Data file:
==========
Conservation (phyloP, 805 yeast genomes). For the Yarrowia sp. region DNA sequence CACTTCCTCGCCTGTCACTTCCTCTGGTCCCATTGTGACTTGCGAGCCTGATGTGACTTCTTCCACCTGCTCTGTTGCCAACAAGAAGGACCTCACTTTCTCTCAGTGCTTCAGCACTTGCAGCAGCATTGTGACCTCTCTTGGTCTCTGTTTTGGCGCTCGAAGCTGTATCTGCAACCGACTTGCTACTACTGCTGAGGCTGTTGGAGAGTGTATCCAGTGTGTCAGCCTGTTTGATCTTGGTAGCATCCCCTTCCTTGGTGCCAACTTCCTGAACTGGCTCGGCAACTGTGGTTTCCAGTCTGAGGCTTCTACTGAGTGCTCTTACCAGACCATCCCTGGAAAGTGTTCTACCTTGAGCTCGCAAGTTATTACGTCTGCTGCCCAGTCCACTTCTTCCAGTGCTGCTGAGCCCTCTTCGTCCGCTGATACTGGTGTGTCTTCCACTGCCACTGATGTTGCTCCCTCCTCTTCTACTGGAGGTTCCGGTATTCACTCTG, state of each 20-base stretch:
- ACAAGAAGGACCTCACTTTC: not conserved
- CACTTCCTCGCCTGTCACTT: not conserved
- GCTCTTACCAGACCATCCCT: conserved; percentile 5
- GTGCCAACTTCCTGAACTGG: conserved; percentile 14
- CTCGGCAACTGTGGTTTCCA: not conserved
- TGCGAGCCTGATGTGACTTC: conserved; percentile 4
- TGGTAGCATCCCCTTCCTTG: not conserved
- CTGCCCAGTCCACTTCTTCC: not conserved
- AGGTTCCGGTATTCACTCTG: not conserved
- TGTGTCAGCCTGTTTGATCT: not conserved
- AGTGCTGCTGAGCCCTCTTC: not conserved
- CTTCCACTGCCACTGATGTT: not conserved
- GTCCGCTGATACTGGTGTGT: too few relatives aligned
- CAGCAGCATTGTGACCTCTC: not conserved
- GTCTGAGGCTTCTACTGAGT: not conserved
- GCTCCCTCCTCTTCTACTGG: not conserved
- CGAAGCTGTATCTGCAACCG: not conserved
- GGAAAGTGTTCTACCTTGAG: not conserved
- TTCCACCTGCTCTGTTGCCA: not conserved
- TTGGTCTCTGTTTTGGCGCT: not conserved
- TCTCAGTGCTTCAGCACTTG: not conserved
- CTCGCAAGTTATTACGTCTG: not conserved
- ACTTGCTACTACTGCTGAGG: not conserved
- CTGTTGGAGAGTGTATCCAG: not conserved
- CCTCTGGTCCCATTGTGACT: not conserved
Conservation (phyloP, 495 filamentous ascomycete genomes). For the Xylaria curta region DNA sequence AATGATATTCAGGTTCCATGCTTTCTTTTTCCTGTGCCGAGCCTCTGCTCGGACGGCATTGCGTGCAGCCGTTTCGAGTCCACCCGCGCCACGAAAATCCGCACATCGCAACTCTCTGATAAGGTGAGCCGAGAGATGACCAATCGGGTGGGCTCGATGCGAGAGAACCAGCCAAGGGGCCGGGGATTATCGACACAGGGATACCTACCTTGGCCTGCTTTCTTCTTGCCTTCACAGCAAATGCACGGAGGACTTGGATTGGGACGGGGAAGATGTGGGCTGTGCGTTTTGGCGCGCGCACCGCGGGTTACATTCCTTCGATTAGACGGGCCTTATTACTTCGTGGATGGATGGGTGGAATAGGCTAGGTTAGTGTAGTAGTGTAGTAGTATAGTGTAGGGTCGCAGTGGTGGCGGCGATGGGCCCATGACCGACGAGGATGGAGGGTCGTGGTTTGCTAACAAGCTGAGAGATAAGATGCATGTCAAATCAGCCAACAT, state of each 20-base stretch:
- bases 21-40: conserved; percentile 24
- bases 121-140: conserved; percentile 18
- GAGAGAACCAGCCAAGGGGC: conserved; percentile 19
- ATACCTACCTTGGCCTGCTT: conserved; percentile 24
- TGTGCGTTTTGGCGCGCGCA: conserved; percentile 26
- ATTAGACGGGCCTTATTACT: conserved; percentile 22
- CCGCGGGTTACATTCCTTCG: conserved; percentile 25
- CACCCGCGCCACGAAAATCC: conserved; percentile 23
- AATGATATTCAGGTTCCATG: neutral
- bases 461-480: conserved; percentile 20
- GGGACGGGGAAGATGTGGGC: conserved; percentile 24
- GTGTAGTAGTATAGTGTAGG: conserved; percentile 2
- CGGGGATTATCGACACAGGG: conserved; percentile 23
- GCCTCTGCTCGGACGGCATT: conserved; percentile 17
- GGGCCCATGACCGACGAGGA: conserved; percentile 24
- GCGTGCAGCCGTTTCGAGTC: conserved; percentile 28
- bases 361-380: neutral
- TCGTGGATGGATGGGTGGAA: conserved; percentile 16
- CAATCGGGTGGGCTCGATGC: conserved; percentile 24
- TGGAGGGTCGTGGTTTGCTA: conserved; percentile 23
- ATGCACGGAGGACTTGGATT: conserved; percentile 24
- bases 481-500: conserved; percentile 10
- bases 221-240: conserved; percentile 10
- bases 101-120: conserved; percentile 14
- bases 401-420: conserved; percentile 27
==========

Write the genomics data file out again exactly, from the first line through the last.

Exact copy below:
Conservation (phyloP, 805 yeast genomes). For the Yarrowia sp. region DNA sequence CACTTCCTCGCCTGTCACTTCCTCTGGTCCCATTGTGACTTGCGAGCCTGATGTGACTTCTTCCACCTGCTCTGTTGCCAACAAGAAGGACCTCACTTTCTCTCAGTGCTTCAGCACTTGCAGCAGCATTGTGACCTCTCTTGGTCTCTGTTTTGGCGCTCGAAGCTGTATCTGCAACCGACTTGCTACTACTGCTGAGGCTGTTGGAGAGTGTATCCAGTGTGTCAGCCTGTTTGATCTTGGTAGCATCCCCTTCCTTGGTGCCAACTTCCTGAACTGGCTCGGCAACTGTGGTTTCCAGTCTGAGGCTTCTACTGAGTGCTCTTACCAGACCATCCCTGGAAAGTGTTCTACCTTGAGCTCGCAAGTTATTACGTCTGCTGCCCAGTCCACTTCTTCCAGTGCTGCTGAGCCCTCTTCGTCCGCTGATACTGGTGTGTCTTCCACTGCCACTGATGTTGCTCCCTCCTCTTCTACTGGAGGTTCCGGTATTCACTCTG, state of each 20-base stretch:
- ACAAGAAGGACCTCACTTTC: not conserved
- CACTTCCTCGCCTGTCACTT: not conserved
- GCTCTTACCAGACCATCCCT: conserved; percentile 5
- GTGCCAACTTCCTGAACTGG: conserved; percentile 14
- CTCGGCAACTGTGGTTTCCA: not conserved
- TGCGAGCCTGATGTGACTTC: conserved; percentile 4
- TGGTAGCATCCCCTTCCTTG: not conserved
- CTGCCCAGTCCACTTCTTCC: not conserved
- AGGTTCCGGTATTCACTCTG: not conserved
- TGTGTCAGCCTGTTTGATCT: not conserved
- AGTGCTGCTGAGCCCTCTTC: not conserved
- CTTCCACTGCCACTGATGTT: not conserved
- GTCCGCTGATACTGGTGTGT: too few relatives aligned
- CAGCAGCATTGTGACCTCTC: not conserved
- GTCTGAGGCTTCTACTGAGT: not conserved
- GCTCCCTCCTCTTCTACTGG: not conserved
- CGAAGCTGTATCTGCAACCG: not conserved
- GGAAAGTGTTCTACCTTGAG: not conserved
- TTCCACCTGCTCTGTTGCCA: not conserved
- TTGGTCTCTGTTTTGGCGCT: not conserved
- TCTCAGTGCTTCAGCACTTG: not conserved
- CTCGCAAGTTATTACGTCTG: not conserved
- ACTTGCTACTACTGCTGAGG: not conserved
- CTGTTGGAGAGTGTATCCAG: not conserved
- CCTCTGGTCCCATTGTGACT: not conserved
Conservation (phyloP, 495 filamentous ascomycete genomes). For the Xylaria curta region DNA sequence AATGATATTCAGGTTCCATGCTTTCTTTTTCCTGTGCCGAGCCTCTGCTCGGACGGCATTGCGTGCAGCCGTTTCGAGTCCACCCGCGCCACGAAAATCCGCACATCGCAACTCTCTGATAAGGTGAGCCGAGAGATGACCAATCGGGTGGGCTCGATGCGAGAGAACCAGCCAAGGGGCCGGGGATTATCGACACAGGGATACCTACCTTGGCCTGCTTTCTTCTTGCCTTCACAGCAAATGCACGGAGGACTTGGATTGGGACGGGGAAGATGTGGGCTGTGCGTTTTGGCGCGCGCACCGCGGGTTACATTCCTTCGATTAGACGGGCCTTATTACTTCGTGGATGGATGGGTGGAATAGGCTAGGTTAGTGTAGTAGTGTAGTAGTATAGTGTAGGGTCGCAGTGGTGGCGGCGATGGGCCCATGACCGACGAGGATGGAGGGTCGTGGTTTGCTAACAAGCTGAGAGATAAGATGCATGTCAAATCAGCCAACAT, state of each 20-base stretch:
- bases 21-40: conserved; percentile 24
- bases 121-140: conserved; percentile 18
- GAGAGAACCAGCCAAGGGGC: conserved; percentile 19
- ATACCTACCTTGGCCTGCTT: conserved; percentile 24
- TGTGCGTTTTGGCGCGCGCA: conserved; percentile 26
- ATTAGACGGGCCTTATTACT: conserved; percentile 22
- CCGCGGGTTACATTCCTTCG: conserved; percentile 25
- CACCCGCGCCACGAAAATCC: conserved; percentile 23
- AATGATATTCAGGTTCCATG: neutral
- bases 461-480: conserved; percentile 20
- GGGACGGGGAAGATGTGGGC: conserved; percentile 24
- GTGTAGTAGTATAGTGTAGG: conserved; percentile 2
- CGGGGATTATCGACACAGGG: conserved; percentile 23
- GCCTCTGCTCGGACGGCATT: conserved; percentile 17
- GGGCCCATGACCGACGAGGA: conserved; percentile 24
- GCGTGCAGCCGTTTCGAGTC: conserved; percentile 28
- bases 361-380: neutral
- TCGTGGATGGATGGGTGGAA: conserved; percentile 16
- CAATCGGGTGGGCTCGATGC: conserved; percentile 24
- TGGAGGGTCGTGGTTTGCTA: conserved; percentile 23
- ATGCACGGAGGACTTGGATT: conserved; percentile 24
- bases 481-500: conserved; percentile 10
- bases 221-240: conserved; percentile 10
- bases 101-120: conserved; percentile 14
- bases 401-420: conserved; percentile 27